Farm Management Minute: What does the future hold?
Even though I was only in middle school, I vividly remember the tough times of the 1980s. My family farmed and raised cattle, as did most of our friends and neighbors, and the agricultural economy was bleak during those years. This affected every business in our small rural home town. Twenty-six years later, are we heading into a similar financial situation? Most of today’s young producers in their 20s and 30s have not had to operate during extended times of financial hardship. Grain prices are low, cattle prices have dropped considerably from last year and input costs keep rising. So what is your game plan? Here are a few suggestions from profitable producers that I work with through the South Dakota Farm/Ranch Management Program.
1. In order to decrease cost, you first have to understand what your cost is per animal and per acre. You can’t decrease expenses if you don’t know what your costs are.
2. Equipment cost per animal and per acre rises with the purchase of new equipment. Every time you purchase any equipment, your cattle or acres of crops have to pay for it. Keep equipment purchases to the bare minimum of what is needed.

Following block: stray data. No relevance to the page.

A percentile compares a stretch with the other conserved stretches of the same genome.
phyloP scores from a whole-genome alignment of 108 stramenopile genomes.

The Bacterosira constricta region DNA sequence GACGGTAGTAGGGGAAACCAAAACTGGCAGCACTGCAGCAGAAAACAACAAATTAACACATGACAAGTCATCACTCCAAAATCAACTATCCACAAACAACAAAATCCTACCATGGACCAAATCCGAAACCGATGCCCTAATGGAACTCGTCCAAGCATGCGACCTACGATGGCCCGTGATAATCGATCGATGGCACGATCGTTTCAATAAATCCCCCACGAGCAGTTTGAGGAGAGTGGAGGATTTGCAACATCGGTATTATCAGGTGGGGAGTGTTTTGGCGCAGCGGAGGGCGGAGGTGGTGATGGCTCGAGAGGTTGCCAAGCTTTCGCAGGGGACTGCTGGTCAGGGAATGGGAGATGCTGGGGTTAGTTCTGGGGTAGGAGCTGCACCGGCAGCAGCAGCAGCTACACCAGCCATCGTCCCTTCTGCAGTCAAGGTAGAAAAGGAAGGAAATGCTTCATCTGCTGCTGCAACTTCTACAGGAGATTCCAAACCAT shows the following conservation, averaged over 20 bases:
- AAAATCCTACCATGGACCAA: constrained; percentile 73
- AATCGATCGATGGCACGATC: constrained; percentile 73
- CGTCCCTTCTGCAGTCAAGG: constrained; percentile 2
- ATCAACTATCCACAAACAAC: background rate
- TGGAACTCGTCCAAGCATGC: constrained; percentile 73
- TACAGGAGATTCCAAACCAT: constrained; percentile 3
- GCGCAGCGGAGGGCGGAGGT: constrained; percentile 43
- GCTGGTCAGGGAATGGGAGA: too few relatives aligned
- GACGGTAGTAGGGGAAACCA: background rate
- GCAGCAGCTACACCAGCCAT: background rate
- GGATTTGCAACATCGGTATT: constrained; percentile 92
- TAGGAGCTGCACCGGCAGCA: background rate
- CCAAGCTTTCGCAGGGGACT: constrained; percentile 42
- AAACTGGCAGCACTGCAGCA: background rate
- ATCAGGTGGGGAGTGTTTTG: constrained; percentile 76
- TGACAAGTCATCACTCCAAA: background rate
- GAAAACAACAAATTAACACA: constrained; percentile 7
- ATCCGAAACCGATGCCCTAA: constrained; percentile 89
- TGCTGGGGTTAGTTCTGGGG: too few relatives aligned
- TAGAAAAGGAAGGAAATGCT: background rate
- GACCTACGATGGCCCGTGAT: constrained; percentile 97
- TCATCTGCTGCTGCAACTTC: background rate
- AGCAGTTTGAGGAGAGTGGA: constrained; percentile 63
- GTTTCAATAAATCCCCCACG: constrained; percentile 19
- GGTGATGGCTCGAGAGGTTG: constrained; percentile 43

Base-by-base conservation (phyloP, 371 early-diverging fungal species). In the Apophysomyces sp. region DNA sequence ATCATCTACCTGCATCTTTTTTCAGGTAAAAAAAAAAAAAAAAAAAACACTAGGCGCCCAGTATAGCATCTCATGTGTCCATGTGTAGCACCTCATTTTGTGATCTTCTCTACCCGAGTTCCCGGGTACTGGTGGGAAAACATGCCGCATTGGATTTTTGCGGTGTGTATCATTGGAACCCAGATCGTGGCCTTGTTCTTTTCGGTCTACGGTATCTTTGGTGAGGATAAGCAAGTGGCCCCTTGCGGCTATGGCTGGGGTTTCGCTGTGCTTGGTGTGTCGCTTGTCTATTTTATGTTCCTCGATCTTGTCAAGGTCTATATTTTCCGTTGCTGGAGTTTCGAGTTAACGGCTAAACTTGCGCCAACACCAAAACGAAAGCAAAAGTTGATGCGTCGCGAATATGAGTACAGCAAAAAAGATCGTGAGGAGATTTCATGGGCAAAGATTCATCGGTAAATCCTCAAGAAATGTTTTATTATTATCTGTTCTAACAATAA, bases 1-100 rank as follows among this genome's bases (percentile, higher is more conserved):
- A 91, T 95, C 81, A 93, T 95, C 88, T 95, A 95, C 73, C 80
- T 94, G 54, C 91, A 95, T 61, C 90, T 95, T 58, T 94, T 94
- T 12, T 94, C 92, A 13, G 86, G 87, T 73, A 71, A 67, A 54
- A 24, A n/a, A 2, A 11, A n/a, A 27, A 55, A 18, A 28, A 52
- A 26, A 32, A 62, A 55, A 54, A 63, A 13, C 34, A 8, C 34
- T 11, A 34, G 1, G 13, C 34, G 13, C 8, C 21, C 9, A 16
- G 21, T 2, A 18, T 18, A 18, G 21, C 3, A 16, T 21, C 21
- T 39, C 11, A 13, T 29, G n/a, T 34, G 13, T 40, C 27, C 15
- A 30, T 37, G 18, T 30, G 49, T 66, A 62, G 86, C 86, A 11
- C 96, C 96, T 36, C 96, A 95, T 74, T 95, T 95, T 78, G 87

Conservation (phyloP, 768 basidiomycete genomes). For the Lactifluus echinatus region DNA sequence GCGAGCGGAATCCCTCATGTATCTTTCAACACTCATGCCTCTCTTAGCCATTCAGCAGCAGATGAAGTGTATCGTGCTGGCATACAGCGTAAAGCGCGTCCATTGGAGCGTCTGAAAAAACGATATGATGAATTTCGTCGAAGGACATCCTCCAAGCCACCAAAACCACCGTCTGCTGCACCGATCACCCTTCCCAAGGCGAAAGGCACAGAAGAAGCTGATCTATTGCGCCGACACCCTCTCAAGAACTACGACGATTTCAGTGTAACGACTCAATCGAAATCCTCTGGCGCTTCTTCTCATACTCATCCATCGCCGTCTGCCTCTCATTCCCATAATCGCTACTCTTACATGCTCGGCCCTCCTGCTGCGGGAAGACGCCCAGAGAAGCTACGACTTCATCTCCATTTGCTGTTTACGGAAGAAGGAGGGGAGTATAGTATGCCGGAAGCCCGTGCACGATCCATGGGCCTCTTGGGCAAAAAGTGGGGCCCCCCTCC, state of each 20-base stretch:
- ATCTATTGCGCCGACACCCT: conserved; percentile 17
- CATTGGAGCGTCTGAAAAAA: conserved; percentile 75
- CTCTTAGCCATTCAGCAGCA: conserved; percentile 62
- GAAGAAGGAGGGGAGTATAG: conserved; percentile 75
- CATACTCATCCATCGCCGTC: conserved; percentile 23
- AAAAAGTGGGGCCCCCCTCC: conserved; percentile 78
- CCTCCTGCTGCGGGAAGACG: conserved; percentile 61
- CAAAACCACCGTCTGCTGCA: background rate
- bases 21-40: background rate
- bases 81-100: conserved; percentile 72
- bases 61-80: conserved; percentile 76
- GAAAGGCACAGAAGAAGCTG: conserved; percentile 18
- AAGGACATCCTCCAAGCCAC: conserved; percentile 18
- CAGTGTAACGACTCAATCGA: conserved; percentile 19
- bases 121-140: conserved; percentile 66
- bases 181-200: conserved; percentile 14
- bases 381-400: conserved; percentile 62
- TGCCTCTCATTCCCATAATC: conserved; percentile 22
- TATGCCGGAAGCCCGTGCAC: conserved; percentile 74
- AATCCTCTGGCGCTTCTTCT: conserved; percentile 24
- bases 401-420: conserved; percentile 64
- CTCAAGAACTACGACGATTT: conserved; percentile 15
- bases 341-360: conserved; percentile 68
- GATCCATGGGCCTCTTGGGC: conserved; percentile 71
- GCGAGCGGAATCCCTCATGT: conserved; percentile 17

3. Each animal and acre has to make a premium. Be creative on how you market your commodities.
4. Risk management: This year, there were some opportunities to lock in profitable prices. Stay on top of market trends and educate yourself of what options you can utilize to be profitable.
5. Cash flow: What other opportunities are available to generate income? Extra income becomes crucial with everyday living expenses. Complete a projected cash flow for the next 6 months.
6. Family living: We are getting close to the most expensive time of the year for family living cost. Christmas presents and winter heating costs add quickly to the family living expenses. Start saving a little now to help cover winter heating costs and Christmas gifts.
7. Bartering has been around for a long time, and for good reason. Instead of paying cash for needed items, see what you have that could be traded for what you need.
8. With livestock, don’t be afraid to look at feed alternatives. With the low crop prices, calculate your rations using different feed substitutes.
9. Be creative on how you can create more cash flow. Is there off-ranch income you can make with the labor and equipment you already have?
10. Set goals that will set you up for success. Every ranch should review their goals each year to see if they are on track and determine what changes need to be made.
The 1980s are in the past. Hopefully, the tough lessons learned during those years will prevent a repeat of those lean times. Agriculture is a great occupation and lifestyle, and we need to do all we can to make it possible for the next generation to pursue a career in agriculture. Continual education for our ranch or farm management can make it profitable for us and the next generation. If you have questions about your operation and its financial stability, please contact David Koupal (David.Koupal@mitchelltech.edu) at South Dakota Farm Ranch Management, 605-995-7193 or 1-800-MTI-1969.